Fort Point Partners, one of the first pure-play e-business solution providers, is shifting gears, moving from being a solution provider to a software vendor.
Company executives declined to provide details about a new product the company is preparing to launch. But they say, to no one's surprise, that the demand for the e-commerce solutions at which Fort Point excelled during the glory days of the Internet boom has plummeted.
"I am very proud of the work we have done as a custom e-solutions [developer]," said Matthew Roche, CEO of San Francisco-based Fort Point.
Many companies now have in place an IT infrastructure that can support customized selling, Roche said. "Now we need to help them optimize it. The key is we have to get the marketers to be able to [customize sales pitches] without IT involvement."
Roche and Kevin Tate, vice president of global markets at Fort Point, hinted that the forthcoming product, slated to be widely available in the second quarter, will be aimed at marketing executives.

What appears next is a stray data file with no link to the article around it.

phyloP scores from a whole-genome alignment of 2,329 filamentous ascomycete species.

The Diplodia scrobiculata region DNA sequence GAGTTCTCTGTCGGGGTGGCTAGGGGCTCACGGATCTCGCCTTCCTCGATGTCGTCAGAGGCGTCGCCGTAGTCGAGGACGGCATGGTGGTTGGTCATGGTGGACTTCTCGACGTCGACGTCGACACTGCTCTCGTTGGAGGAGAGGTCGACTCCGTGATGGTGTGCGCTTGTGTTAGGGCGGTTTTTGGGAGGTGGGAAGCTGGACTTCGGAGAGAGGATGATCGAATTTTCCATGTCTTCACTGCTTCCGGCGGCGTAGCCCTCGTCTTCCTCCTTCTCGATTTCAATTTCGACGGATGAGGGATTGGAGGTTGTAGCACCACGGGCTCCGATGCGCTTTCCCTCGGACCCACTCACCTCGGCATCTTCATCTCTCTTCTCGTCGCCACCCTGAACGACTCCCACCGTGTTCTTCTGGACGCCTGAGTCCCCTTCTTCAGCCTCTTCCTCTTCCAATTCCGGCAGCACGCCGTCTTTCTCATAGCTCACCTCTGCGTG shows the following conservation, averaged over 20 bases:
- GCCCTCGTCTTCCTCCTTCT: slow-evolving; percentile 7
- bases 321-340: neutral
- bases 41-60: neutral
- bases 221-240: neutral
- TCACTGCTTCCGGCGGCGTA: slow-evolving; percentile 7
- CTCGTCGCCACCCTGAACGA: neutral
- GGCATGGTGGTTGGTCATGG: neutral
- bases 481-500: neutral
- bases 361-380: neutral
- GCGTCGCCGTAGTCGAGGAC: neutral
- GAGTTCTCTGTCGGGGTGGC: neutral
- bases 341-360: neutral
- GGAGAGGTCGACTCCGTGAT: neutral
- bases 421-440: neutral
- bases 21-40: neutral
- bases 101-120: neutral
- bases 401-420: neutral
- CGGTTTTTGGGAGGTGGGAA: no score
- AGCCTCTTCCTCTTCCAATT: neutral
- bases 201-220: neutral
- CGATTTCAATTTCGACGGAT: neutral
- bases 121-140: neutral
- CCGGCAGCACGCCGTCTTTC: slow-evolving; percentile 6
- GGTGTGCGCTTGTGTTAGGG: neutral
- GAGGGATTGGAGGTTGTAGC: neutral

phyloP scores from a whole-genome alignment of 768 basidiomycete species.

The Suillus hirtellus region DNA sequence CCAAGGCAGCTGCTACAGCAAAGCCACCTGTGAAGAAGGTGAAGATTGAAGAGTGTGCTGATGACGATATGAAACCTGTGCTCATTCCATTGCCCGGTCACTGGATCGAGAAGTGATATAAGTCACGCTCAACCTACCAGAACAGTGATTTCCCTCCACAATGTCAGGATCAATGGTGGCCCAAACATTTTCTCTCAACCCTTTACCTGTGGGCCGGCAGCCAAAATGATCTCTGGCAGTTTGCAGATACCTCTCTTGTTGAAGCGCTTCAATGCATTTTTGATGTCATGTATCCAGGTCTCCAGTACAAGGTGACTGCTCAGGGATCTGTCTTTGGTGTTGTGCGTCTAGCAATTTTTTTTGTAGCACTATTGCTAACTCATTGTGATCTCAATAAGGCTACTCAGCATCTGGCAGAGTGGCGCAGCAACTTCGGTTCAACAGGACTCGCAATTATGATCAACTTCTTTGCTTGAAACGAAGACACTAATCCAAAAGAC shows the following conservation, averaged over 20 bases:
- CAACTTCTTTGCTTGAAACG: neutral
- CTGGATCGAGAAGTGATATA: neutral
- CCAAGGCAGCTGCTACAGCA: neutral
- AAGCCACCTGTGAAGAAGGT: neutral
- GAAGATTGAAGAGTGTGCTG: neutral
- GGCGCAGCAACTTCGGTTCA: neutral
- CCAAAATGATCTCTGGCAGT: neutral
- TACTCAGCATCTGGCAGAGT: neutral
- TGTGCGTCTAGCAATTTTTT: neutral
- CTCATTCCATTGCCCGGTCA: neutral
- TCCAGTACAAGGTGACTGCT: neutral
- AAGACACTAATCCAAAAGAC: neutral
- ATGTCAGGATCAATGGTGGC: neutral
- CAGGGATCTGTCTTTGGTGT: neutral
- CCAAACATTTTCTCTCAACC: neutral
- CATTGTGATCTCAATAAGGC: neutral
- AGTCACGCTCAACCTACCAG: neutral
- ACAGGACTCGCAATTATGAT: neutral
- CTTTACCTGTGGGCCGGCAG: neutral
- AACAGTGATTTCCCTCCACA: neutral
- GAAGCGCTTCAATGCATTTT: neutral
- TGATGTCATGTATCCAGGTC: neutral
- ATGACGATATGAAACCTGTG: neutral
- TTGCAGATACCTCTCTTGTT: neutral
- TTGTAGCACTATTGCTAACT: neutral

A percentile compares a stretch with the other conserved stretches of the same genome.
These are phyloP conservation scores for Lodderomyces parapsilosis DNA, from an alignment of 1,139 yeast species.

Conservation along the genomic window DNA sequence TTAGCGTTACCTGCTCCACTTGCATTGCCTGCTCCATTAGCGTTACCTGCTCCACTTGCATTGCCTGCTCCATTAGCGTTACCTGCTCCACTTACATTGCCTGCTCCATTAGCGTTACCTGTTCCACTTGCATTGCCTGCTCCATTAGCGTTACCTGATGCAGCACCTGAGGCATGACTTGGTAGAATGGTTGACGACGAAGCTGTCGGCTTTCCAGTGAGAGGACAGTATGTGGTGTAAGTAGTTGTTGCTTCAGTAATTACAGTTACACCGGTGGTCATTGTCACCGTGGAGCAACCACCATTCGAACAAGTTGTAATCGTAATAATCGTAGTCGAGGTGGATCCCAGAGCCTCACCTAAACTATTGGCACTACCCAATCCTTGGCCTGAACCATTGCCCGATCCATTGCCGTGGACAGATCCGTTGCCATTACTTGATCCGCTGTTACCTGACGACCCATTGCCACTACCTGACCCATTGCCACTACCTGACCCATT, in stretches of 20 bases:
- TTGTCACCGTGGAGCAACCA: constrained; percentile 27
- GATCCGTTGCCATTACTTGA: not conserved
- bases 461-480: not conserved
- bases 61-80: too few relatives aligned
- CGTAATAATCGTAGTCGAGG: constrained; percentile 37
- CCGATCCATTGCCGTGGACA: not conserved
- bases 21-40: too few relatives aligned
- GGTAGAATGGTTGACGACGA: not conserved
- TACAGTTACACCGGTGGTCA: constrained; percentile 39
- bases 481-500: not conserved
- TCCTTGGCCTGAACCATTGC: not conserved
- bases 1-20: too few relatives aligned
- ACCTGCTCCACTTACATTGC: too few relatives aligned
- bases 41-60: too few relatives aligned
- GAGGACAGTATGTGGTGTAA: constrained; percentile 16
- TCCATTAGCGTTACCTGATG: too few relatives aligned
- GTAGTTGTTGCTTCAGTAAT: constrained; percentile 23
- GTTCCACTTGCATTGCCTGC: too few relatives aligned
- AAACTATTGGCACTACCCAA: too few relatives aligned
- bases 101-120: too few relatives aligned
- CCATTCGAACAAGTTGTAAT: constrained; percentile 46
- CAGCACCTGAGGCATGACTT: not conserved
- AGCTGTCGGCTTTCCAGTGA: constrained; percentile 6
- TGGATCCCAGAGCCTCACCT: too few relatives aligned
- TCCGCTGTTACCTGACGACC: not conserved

Companies need to figure out how to communicate with users via print catalogs, Web sites, e-mail and other channels, Tate said. "One of the big challenges is coordinating that communication, and recognizing that the customer might interact with you in multiple ways. If someone is buying a dining room set, it's probably best done in a showroom, but if someone has a question about furniture, it might be better handled [via] e-mail."
The trick is to find a mix of sales and support channels that are convenient for the customer and cost-effective for the vendor, Tate said.
Roche said it is healthy for the company to change with the times. "I would much rather be [a product company] than be Scient or Viant," Roche said, referring to two former competitors of Fort Point's that have since gone out of business.